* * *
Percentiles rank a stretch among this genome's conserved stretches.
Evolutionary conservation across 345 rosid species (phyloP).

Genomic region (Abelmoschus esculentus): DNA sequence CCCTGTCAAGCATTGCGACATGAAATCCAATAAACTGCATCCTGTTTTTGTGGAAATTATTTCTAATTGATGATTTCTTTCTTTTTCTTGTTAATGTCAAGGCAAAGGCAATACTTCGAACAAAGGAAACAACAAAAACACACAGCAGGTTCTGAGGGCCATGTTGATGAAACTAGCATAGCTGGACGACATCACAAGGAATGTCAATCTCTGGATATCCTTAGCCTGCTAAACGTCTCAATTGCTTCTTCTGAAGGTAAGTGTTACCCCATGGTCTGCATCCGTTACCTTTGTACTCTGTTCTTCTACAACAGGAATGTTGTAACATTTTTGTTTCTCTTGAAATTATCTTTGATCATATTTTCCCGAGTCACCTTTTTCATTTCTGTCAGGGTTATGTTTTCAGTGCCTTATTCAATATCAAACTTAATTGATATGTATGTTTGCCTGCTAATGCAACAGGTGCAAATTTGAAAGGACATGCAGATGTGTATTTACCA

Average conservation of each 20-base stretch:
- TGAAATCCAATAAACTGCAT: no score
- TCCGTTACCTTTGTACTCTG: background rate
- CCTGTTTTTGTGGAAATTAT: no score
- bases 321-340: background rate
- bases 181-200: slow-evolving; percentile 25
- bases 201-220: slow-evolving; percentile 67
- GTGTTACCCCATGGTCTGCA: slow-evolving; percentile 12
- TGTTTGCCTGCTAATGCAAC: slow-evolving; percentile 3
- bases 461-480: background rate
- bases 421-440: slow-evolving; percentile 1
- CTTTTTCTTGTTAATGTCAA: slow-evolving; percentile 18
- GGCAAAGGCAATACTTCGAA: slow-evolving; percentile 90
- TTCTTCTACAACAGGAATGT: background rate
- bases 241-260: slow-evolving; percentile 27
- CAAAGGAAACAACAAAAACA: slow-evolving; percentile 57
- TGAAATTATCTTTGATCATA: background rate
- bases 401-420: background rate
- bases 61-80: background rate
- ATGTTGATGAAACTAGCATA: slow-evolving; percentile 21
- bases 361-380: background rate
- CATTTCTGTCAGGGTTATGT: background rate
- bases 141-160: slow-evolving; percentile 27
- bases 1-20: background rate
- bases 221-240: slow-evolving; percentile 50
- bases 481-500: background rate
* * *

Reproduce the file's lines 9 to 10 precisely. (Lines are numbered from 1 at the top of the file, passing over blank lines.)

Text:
- bases 181-200: slow-evolving; percentile 25
- bases 201-220: slow-evolving; percentile 67